Tuesday, June 28, 2022

Hawkeyes join the fun, rally for Reid


Steve Batterson

Jun 24, 2022 

Participants in the morning session of the Rally for Reid football camp pose for a photo, Friday, June 24, 2022, at

Assumption High School in Davenport.



It was a challenge to tell who was having more fun Friday at the Rally for Reid Football Camp — the group of about 600 participants or the former Iowa football players who volunteered their time as coaches.

"To see the smiles on the kids’ faces as they’re out running around having fun with football, that’s what it’s about," said Tampa Bay offensive tackle Tristan Wirfs, who flew in from Florida to participate in the camp for the second straight year.

"It’s good to see some former teammates and be a part of something that benefits a great cause, too."

The second annual camp organized by Los Angeles Rams safety and Davenport native Jake Gervase was held at the Jack and Pat Bush Stadium at Assumption High School, where the new turf provided plenty of room for participants in each of three sessions to work with coaches as they rotated through a series of drills spread across the field.

The first 90-minute session attracted 195 participants and was designed for kids entering kindergarten through second grade this fall. Sessions followed for a group of 255 entering third through fifth grade and a final group encompassing sixth through ninth grades.

"With the younger kids, we want them to just have fun with the game, and as we work our way up, the focus becomes a little more on the fundamentals," Gervase said.

All proceeds from the camp and an online auction of items including jerseys and game-worn cleats from former Hawkeyes benefit the Rally for Reid Foundation, which supports pediatric cancer research and helps Iowa families who are directly impacted by pediatric cancer.

Gervase’s work in setting up the first camp helped raise $70,000 for the foundation a year ago, and he believes this year’s camp will top that.

The camp is named after Reid Gleeson, the first-born son of Megan and Bill Gleeson who battled pediatric cancer before dying nearly two years ago at the age of five.

Megan Gleeson now serves as the executive director of the Rally for Reid Foundation, working to help other families who find themselves in a similar situation and assist in research efforts.

In addition to the football, the foundation hosted a Rally for Reid Spirit Camp on the St. Ambrose campus Friday which attracted 150 youngsters who learned cheer and dance routines from former Iowa and current St. Ambrose spirit and dance squad members.

"It warms my heart to see people out here doing the things Reid loved, so full of energy," Megan Gleeson said between sessions at the football camp. "We’re so thankful for the Hawkeyes who volunteer their time and travel here to make this a special day."

Minnesota Vikings quarterback Nate Stanley was one of the coaches at the camp for a second year.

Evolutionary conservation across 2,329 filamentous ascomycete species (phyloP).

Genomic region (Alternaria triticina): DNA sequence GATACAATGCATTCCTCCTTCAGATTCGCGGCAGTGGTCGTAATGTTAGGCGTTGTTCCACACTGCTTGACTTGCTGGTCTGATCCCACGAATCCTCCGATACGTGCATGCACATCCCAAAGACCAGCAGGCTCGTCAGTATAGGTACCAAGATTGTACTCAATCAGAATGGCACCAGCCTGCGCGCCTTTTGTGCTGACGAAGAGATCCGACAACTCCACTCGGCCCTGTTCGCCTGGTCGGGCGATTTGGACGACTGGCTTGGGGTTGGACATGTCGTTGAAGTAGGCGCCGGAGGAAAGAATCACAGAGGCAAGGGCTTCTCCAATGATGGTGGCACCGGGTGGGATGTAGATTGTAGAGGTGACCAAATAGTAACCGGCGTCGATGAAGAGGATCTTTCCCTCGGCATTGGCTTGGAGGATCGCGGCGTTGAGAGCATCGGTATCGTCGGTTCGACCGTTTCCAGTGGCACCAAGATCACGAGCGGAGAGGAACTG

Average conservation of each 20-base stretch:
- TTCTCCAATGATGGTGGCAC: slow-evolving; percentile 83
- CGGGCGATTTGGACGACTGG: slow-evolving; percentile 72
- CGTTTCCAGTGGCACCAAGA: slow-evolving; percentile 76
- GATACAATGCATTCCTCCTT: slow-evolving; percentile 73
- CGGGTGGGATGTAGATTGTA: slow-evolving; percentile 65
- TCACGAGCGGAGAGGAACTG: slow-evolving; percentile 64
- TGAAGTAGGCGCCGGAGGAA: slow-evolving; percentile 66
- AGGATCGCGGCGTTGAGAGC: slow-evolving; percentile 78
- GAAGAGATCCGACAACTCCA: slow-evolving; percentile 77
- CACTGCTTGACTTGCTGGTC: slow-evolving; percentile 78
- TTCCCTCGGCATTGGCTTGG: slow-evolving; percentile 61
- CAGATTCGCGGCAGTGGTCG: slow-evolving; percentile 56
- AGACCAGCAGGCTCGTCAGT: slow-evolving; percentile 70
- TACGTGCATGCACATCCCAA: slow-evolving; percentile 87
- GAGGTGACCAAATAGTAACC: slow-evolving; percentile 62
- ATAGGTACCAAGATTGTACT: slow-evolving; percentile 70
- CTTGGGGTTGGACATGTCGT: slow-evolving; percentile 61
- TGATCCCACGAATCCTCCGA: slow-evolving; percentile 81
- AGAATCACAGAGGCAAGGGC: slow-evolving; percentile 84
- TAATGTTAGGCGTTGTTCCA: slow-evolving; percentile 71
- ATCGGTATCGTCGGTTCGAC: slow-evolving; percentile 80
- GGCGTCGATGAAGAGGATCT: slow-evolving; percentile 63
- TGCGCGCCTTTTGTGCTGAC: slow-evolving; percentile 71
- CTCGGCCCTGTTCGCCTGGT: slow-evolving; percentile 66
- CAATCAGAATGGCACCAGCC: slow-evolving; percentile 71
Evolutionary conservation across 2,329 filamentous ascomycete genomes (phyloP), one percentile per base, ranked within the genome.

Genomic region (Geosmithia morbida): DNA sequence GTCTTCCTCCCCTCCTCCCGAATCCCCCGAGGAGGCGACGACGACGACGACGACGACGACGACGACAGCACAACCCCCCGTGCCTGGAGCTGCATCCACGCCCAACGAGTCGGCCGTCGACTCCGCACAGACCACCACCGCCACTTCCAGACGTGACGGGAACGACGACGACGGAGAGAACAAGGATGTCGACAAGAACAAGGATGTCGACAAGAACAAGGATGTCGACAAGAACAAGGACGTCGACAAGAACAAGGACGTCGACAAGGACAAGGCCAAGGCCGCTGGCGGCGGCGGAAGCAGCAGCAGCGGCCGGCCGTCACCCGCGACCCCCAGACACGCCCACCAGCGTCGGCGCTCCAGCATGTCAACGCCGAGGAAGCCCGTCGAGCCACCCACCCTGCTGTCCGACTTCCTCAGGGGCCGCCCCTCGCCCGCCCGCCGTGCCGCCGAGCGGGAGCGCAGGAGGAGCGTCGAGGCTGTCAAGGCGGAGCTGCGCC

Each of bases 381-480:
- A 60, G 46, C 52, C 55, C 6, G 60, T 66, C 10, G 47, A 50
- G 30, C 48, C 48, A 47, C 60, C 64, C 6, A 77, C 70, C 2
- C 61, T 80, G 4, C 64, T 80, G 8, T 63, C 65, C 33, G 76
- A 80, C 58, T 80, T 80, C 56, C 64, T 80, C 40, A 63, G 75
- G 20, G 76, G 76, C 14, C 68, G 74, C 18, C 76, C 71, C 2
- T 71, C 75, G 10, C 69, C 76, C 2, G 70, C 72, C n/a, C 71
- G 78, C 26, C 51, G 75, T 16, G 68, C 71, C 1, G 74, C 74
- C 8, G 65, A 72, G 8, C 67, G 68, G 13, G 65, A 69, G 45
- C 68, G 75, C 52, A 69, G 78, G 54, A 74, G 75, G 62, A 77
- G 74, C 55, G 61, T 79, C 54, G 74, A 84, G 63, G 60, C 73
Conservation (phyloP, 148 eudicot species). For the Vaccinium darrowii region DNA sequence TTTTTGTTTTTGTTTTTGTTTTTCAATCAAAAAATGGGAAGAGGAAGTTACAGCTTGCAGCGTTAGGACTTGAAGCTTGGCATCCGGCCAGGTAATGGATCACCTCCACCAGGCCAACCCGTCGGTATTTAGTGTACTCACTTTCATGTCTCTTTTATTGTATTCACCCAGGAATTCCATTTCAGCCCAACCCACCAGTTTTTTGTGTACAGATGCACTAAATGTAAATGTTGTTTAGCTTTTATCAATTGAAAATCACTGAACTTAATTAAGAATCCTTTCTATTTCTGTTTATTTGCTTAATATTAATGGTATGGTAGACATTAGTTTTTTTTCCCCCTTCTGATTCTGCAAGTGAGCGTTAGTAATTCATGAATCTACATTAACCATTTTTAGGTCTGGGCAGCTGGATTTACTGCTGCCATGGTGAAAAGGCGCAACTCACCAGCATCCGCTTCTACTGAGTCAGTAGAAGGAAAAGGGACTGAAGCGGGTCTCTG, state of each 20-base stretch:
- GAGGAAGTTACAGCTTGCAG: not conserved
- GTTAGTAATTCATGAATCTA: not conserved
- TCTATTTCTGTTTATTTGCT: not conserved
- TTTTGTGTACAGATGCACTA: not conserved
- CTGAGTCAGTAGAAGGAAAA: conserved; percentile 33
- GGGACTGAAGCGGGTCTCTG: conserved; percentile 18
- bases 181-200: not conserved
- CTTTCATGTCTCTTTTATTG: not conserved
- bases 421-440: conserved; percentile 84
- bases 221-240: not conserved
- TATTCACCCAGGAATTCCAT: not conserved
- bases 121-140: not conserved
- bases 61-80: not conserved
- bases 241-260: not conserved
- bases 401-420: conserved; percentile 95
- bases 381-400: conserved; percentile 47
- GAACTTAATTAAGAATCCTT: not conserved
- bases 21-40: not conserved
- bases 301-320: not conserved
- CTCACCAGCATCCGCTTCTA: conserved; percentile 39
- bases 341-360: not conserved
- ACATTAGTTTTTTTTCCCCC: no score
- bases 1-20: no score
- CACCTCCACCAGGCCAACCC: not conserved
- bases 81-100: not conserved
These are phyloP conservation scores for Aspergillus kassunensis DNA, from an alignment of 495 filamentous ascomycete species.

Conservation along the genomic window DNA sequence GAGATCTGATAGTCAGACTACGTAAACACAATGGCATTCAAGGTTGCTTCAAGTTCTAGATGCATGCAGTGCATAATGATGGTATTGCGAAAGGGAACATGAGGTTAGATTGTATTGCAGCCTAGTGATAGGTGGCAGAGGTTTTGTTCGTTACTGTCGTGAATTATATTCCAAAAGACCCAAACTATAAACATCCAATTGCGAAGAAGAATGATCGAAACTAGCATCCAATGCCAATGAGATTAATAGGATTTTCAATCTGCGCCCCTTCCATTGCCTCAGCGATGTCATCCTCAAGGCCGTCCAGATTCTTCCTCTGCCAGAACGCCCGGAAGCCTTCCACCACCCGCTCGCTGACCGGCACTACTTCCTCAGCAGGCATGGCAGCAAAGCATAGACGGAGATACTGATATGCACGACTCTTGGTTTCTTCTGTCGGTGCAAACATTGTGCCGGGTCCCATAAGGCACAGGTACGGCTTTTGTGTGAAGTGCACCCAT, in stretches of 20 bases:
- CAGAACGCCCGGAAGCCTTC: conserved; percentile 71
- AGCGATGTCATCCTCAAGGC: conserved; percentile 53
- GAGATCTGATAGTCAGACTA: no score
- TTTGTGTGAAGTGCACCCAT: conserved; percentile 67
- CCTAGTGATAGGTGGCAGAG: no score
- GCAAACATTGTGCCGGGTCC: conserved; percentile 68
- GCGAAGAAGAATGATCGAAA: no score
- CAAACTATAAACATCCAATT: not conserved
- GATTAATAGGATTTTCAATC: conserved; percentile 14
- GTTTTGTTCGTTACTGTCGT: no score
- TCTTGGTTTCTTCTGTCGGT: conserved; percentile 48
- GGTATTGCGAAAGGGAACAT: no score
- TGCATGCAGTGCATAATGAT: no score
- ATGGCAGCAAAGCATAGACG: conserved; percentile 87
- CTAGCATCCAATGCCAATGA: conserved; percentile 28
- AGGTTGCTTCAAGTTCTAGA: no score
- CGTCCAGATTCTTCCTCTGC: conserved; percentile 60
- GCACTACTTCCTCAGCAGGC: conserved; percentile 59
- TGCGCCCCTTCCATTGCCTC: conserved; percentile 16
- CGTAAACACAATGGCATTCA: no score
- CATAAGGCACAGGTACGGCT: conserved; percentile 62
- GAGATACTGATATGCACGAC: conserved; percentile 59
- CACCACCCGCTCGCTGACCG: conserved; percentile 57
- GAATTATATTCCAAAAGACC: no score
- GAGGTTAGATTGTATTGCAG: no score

"I saw a year ago how special of an event this is and to help raise money for pediatric cancer research, I’m honored to help out," said Stanley, who threw passes to youths at one of the drill stations. "Jake was a teammate and he’s put a lot of work into this. It’s a great camp for a great cause."

Reid Gleeson’s treatment included a stay at the University of Iowa Stead Family Children’s Hospital, where Iowa football players have traditionally visited with young patients and families.

The connections are real and long lasting.

Jordan Canzeri, a running back who ran for 2,073 yards during his Hawkeye career from 2011-15, traveled from his home state of New York to help at the camp.

Canzeri said he still visits a family whose youngster he met at the hospital during his playing career.

"After their son passed away, I’ve stayed in contact and they become friends," Canzeri said.

He sees those connections as a byproduct of what Iowa coach Kirk Ferentz and his staff have traditionally taught Hawkeye players beyond the sport.

"Football has provided us with a platform to be involved in more than a game," Canzeri said. "That is something coach Ferentz believes in and teaches and the ability to work to make a difference is something we carry with us for the rest of our lives."

Several Hawkeyes who completed their eligibility last fall, offensive lineman Kyler Schott and defensive backs Dane Belton and Jack Koerner, were among coaches at the camp.

They were joined by linebackers Ben Niemann, Nick Niemann and Pat Angerer, tight end Parker Hesse, defensive tackle Jack Heflin, offensive linemen Austin Blythe and Matt Nelson and fullback Austin Kelly in working with camp participants.

"This is something special, a little bit of what Iowa football is all about," said Heflin, a Prophetstown, Ill., native who made the Green Bay Packers roster a year ago as an undrafted free agent. "It’s a great cause and the chance to work with some kids, that’s special, too."

Austin Blythe leads a drill during the second annual Rally for Reid football camp, Friday, June 24, 2022, in Davenport.


Austin Blythe leads a drill during the second annual Rally for Reid football camp, Friday, June 24, 2022, in Davenport.


Former Hawkeye Austin Blythe breaks kids out of a huddle at the Rally for Reid football camp, Friday, June 24, 2022, at Assumption High School in Davenport.


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